As explained above this method of printing the positives Pb, Py and Pr counteracts all of the undesirable fluctuations in the density of succeeding frames. Consequently both the positives and the dupe negatives printed therefrom are fluctuationfree.

It should be understood that the present disclosure is for the purpose of illustration only and that this invention includes all modifications and equivalents which fall within the scope of the appended claims. For example instead of using master positives to print corrected positives, master negatives could be used to print corrected negatives. Thus it Will be understood that the appended claims are intended to cover the printing of corrected negatives With master negatives as Well as printing corrected positives with master positives.

I claim:

1. In the art of printing motion pictures on a photosensitive lm from a negative nlm in which the density fluctuates from frame to frame, the method of counteracting the fluctuation which comprises photographically producing a master positive from said negative film and then printing onto said photosensitive lm from the negative film With light transmitted through said master positive and uniformly diffused throughout the area of the negative, the light for each frame of the photosensitive nlm passing through the corresponding frame of the negative and the master positive.

2. The method according to claim 1 further characterized in that the master positive is developed to a gamma approximately equal to the reciprocal of the Callier Q of the master stock.

3. The method according to claim 1 further characterized in that substantially all of the light reaching the negative passes through the master positive.

4. The method according to claim 1 further characterized in that said light is diffused when it falls on the master positive.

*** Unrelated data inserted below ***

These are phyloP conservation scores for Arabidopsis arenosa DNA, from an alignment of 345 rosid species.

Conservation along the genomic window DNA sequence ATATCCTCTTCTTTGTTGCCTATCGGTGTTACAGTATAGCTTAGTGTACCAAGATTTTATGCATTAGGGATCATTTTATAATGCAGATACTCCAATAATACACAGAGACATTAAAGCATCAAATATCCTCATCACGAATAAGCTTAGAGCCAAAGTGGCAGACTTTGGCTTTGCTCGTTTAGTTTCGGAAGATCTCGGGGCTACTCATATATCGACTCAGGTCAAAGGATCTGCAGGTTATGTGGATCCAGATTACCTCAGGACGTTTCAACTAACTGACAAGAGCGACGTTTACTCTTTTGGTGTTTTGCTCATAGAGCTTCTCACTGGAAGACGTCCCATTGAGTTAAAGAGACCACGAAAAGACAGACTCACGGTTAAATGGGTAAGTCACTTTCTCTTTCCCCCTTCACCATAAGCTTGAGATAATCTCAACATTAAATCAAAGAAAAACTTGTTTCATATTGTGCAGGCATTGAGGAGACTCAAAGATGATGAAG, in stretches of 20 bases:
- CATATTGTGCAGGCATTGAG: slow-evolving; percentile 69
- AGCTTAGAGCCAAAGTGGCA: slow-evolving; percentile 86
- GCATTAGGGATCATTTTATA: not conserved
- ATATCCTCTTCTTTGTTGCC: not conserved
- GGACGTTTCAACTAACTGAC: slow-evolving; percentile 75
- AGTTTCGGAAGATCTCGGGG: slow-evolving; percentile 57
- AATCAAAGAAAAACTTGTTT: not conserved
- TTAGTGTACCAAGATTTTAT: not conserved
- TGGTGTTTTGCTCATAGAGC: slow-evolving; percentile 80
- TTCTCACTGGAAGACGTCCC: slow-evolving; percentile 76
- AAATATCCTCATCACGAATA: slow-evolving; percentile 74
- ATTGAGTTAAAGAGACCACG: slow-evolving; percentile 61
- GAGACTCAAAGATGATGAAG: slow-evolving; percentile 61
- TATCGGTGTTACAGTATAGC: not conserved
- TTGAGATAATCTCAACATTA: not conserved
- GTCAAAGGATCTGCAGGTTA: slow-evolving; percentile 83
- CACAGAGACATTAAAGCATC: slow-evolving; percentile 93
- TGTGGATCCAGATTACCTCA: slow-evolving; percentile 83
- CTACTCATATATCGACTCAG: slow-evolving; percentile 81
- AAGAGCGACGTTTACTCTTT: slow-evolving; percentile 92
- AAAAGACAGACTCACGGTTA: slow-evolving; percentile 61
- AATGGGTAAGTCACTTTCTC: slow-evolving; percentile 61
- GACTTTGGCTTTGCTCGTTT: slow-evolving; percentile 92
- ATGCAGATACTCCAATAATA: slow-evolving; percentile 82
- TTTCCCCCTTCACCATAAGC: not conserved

WADSWORTH E. POI-111.

REFERENCES CITED The following references are of record in the le of this patent:

UNITED STATES PATENTS Number Name Date 1,808,743 Barkelew June 9, 1931 2,420,636 Yule May 13, 1947 2,455,849 Yule Dec. 7, 1947 FOREIGN PATENTS Number Country Date 380,647 Great Britain Sept. 22, 1932

Patent Citations
Cited PatentFiling datePublication dateApplicantTitle
US1808743 *Jul 6, 1926Jun 9, 1931Paramount Publix CorpMethod of modifying photographs by printing
US2420636 *Apr 11, 1942May 13, 1947Eastman Kodak CoPhotographic masking
US2455849 *Mar 11, 1944Dec 7, 1948Eastman Kodak CoPhotographic unsharp masking method
GB380647A * Title not available
Referenced by
Citing PatentFiling datePublication dateApplicantTitle
US2783678 *Oct 2, 1951Mar 5, 1957Technicolor Motion PicturePhotographic contrast control system
US2921512 *Jun 17, 1957Jan 19, 1960Logetronics IncPhotographic printing
US2925338 *Dec 29, 1955Feb 16, 1960Gen Aniline & Film CorpPhotographic masking using the callier effect
US2927857 *Sep 24, 1956Mar 8, 1960Technicolor CorpMethod of making colored pictures
US2960019 *Jun 17, 1957Nov 15, 1960Logetronics IncPhotographic printing
US4440840 *Oct 20, 1982Apr 3, 1984Toppan Printing Co., Ltd.Photographic image-processing method
Classifications
U.S. Classification430/396
International ClassificationG03B27/02, G03B27/08
Cooperative ClassificationG03B27/08
European ClassificationG03B27/08